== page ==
You receive a letter from your doctor’s office saying the practice is closing. Or maybe the practice no longer takes your insurance. Either way, you have to find another doctor.
It may not be one of the first things you think about, but it’s important to know that your medical records don’t automatically follow you to the next doctor. You have to request copies – and that could come with a hefty price tag. Many offices charge for copying those records, and if you have been with a doctor for more than a couple of decades, the costs can add up.
According to Consumer Reports, federal law (and laws in most states) allows doctors to charge for photocopying. The Health Insurance Portability and Accountability Act allows all providers covered by it to charge a “reasonable, cost-based fee” for making protected health information available to a patient or her representatives.
In North Carolina, doctors can charge 75 cents per page for pages 1-25 pages; 50 cents per page for pages 26-100; and 25 cents per page for pages 101 plus. The minimum charge is $10, but that amount can quickly balloon.
Still, Franklin Walker, director of rural health initiatives for the North Carolina Medical Society, says go for broke.
“I want everything,” he says. “If you have been seen there for 10 years, you’ve got history…. Any provider would want to see the historical record. You need to get the whole thing.”
As North Carolina physicians transition to Electronic Health Records, all of this should become much easier. But we’re not there yet. Walker says a large number of the state’s health providers are still taking patient notes with old fashioned paper and pen.
Track your own history
One thing patients can do is become more diligent about documenting and managing their own health history.
For starters, Dr. Orly Avitzur, medical adviser and a medical editor at Consumer Reports, encourages patients to keep an updated list of medications with dosages handy for all their doctors’ visits. She likes storing the information on an index card. Avitzur, a neurologist, has a 98-year-old patient who maintains an updated medication list. “If he can do it, anyone can do it,” she says.
A list of surgeries is also helpful. The list should include the dates of the surgeries as well.
Before visits to the doctor, Walker suggests that you prepare an index card with organized questions and thoughts about your medical concerns. Be prepared to take notes during the exam. (This is also a good way to make sure you are not distracted by the changing environment in an exam room. Now, a doctor may be peering over a laptop as he addresses you instead of talking and then scribbling notes on a chart.)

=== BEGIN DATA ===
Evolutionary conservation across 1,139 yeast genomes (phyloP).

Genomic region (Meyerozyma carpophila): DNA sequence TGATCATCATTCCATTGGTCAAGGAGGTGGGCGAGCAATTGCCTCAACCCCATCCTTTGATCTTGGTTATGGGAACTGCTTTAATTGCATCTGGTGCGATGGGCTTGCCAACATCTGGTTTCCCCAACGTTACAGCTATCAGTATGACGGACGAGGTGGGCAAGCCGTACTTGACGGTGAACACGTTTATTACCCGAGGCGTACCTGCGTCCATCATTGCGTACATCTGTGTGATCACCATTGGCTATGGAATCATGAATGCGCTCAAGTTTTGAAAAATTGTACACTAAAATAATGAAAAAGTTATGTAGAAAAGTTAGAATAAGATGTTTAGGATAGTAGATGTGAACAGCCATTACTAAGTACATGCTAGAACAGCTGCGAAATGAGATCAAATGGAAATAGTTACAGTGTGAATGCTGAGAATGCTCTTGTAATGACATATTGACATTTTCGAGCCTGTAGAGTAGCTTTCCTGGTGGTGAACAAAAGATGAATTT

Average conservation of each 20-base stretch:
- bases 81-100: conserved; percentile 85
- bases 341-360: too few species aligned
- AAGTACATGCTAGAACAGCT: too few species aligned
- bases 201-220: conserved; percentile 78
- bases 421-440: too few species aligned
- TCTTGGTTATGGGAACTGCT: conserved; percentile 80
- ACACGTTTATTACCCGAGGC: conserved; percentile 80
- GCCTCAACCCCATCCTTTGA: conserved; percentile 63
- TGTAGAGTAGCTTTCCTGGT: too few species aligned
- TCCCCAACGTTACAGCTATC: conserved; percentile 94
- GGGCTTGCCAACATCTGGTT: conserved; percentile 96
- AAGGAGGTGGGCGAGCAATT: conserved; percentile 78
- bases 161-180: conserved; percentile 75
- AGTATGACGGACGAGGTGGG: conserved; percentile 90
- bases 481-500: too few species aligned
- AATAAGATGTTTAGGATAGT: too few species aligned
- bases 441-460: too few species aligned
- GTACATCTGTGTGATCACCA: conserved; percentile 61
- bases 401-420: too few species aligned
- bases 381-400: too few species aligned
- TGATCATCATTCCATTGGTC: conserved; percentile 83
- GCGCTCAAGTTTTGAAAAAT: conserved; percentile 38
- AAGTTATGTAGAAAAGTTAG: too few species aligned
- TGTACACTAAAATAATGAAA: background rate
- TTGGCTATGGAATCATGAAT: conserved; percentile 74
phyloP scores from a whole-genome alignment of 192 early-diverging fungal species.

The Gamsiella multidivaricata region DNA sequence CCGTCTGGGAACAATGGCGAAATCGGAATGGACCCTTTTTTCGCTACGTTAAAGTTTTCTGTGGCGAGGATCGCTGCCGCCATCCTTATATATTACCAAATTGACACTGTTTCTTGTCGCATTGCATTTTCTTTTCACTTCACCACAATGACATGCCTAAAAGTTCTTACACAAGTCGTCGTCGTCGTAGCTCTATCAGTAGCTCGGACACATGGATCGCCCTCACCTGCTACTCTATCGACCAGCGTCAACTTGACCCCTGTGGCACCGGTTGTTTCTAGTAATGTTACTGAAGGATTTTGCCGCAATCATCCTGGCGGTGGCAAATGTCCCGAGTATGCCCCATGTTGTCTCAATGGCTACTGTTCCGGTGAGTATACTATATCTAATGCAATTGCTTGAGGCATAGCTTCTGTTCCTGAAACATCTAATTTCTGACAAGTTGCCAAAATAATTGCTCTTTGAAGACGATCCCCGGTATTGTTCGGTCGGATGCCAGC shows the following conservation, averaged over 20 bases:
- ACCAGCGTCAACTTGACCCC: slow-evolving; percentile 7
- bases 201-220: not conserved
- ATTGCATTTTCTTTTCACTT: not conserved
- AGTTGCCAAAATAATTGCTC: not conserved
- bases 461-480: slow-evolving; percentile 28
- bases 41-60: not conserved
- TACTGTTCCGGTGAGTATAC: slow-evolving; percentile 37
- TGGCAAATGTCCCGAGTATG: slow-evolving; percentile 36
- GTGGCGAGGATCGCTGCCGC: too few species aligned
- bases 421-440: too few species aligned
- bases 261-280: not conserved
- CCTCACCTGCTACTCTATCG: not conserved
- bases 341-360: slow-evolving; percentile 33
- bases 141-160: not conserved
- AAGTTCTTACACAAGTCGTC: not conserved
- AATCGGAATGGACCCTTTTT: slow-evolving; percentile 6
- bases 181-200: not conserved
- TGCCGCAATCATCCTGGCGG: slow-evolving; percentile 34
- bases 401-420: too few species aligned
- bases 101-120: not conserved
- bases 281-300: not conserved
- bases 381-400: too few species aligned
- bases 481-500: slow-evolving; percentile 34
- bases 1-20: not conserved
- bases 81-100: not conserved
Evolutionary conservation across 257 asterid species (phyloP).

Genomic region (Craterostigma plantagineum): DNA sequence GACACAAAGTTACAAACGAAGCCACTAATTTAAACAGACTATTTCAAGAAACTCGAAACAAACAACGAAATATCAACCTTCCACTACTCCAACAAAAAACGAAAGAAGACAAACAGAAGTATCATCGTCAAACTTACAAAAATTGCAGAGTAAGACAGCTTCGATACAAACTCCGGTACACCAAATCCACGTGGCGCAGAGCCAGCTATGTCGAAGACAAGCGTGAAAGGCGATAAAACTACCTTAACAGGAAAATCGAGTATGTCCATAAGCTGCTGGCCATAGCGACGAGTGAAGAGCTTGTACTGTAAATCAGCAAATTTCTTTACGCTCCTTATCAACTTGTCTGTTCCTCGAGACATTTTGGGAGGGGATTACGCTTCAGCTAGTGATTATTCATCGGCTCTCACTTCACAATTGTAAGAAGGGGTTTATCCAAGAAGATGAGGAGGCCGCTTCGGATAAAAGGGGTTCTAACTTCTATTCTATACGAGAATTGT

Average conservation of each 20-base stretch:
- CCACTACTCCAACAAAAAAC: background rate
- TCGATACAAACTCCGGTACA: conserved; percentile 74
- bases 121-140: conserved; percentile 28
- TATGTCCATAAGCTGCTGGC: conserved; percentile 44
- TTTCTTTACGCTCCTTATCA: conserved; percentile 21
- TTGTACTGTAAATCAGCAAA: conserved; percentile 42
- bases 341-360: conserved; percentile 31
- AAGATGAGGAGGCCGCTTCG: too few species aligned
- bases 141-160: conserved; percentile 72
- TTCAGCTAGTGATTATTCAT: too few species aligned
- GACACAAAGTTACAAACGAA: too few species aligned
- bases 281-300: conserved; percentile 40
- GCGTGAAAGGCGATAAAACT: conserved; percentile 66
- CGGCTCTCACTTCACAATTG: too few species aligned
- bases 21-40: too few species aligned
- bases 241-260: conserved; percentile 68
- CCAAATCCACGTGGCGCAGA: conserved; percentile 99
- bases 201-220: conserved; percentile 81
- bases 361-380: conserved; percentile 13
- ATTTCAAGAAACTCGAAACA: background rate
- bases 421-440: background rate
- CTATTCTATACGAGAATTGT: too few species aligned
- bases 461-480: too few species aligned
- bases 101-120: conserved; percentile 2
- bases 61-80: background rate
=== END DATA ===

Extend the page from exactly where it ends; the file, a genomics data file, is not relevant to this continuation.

And if you are referred to a specialist, ask that office to send your test results to your primary care physician. This way, you can make your health record as comprehensive as possible.
Acquire records as you go
Avitzur urges people to acquire their own copies of records, asking at each visit for the doctor’s report, copies of tests, etc.
“I recommend that patients create their own three-ring binder or electronic equivalent by scanning those documents after they see doctors or are admitted to a hospital,” she says.
The binder should be divided into sections including surgeries, test results and doctor’s notes. You want to make it as comprehensive as you can, she explains.
In addition to the doctor’s notes, Walker requests a copy of his scans. Walker says that normally means he returns to the doctor’s office later in the day to get his results loaded on a flash drive or CD. He wants the scan along with the radiologist’s reading of the scan.
“You have to train yourself not to just leave with the bill or the insurance slip, but with the actual record,” Walker says.
The bottom line is that patients need to be engaged in their own health care to get the best results. Optimum health care means good, two-way communication, Avitzur says.
When requesting records
Dr. Orly Avitzur, medical adviser and editor at Consumer Reports, recommends acquiring:
▪ Copies of all test results, including labs, imaging, pathology
▪ Hospital discharge summaries
▪ List of medications and allergies
▪ Most recent office visits from PCP
▪ Specialist consultations
▪ Operative reports